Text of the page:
Erratically Changing Labor Market Expectations

In From the Valley to the Summit: The Quiet Revolution That Transformed Women’s Work, Claudia Goldin informs that

…in the early to mid-1960s the labor force plans of young women, 14 to 21 years old, reflected the current labor market work of their mothers, their aunts, and possibly their older sisters. The expectations of young women regarding what they planned to do when they were 35 years-old were more in line with what older women were currently doing than with what the younger women would actually be doing in 15 to 20 years. Their expectations about their future employment were inconsistent with what they eventually did. But in the late 1960s and the early 1970s something began to change. Young women (14 to 21 years old) when asked by the NLS Young Women (1968) what they would be doing at age 35 began to offer answers that were more consistent with their actual futures. In 1968, independent of their age at the time, about 30 percent said they would be in the labor force at age 35. But in 1975 about 65 percent said they would be [see figure].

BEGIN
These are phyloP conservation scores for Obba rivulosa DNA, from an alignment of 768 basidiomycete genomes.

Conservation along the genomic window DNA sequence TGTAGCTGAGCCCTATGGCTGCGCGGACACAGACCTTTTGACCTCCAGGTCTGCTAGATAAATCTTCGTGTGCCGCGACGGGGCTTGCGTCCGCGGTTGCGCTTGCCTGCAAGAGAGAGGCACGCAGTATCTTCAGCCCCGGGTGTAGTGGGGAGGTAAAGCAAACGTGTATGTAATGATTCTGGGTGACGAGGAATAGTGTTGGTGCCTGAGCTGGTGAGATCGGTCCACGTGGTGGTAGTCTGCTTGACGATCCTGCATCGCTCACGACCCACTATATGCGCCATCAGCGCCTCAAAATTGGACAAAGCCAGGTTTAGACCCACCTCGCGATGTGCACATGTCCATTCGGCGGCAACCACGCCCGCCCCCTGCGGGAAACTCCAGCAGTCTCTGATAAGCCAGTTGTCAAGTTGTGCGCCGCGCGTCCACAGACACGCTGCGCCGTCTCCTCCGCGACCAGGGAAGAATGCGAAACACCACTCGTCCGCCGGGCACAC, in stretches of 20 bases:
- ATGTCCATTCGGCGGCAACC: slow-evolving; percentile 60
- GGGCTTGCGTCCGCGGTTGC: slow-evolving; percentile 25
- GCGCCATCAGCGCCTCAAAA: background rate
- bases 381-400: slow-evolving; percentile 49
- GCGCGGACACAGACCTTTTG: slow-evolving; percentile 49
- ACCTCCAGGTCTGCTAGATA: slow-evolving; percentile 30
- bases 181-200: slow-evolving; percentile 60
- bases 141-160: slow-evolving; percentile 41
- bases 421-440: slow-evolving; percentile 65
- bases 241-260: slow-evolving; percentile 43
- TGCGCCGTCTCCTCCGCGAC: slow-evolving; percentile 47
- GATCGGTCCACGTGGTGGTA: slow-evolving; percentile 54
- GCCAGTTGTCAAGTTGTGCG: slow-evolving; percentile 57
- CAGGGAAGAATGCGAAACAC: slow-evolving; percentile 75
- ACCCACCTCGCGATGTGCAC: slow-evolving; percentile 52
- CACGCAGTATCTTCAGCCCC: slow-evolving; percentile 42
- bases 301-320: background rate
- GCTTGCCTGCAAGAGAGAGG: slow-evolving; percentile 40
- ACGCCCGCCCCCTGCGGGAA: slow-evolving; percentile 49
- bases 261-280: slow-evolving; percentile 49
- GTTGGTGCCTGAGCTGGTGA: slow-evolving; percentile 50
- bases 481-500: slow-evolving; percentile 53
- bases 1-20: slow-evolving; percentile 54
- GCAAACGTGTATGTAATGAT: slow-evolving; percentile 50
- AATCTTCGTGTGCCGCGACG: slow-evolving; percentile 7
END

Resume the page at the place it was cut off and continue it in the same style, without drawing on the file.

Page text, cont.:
This change in labor market expectations was accompanied by an increase in educational investment and radical changes in educational concentrations as women shifted from majors that were job- or consumption-oriented to those that rewarded long-term investment in a career.

So what was the main driver behind those changes? According to Goldin, it was the birth control pill:

…the Pill lowered the costs to young, unmarried women of pursuing careers, particularly those involving substantial, upfront investments of time. The Pill fostered women’s careers in two ways. A young college woman in the mid-1960s who was considering whether or not to enter a program involving a considerable investment in her time had to factor into this decision its impact on her personal life (e.g., social life, marriage chances after the career investment period). Sex was highly risky in a world without a highly effective, female-controlled, and easy to use contraceptive such as the Pill. A pregnancy could derail a career. The Pill had a direct effect by reducing the risk, and thus the cost, of having sex. The Pill also had an indirect effect because it led to an increase in the age at first marriage and thereby produced a “social multiplier” effect. The Pill virtually eliminated one potent reason for early marriage and for many of the social trappings (e.g., going steady, engagements) that led to early marriage. With more men and women delaying marriage for many years after college graduation, the decision of any one woman to delay marriage to pursue a career meant that she would reenter a marriage market that would not be as depleted.

via The NBER Digest


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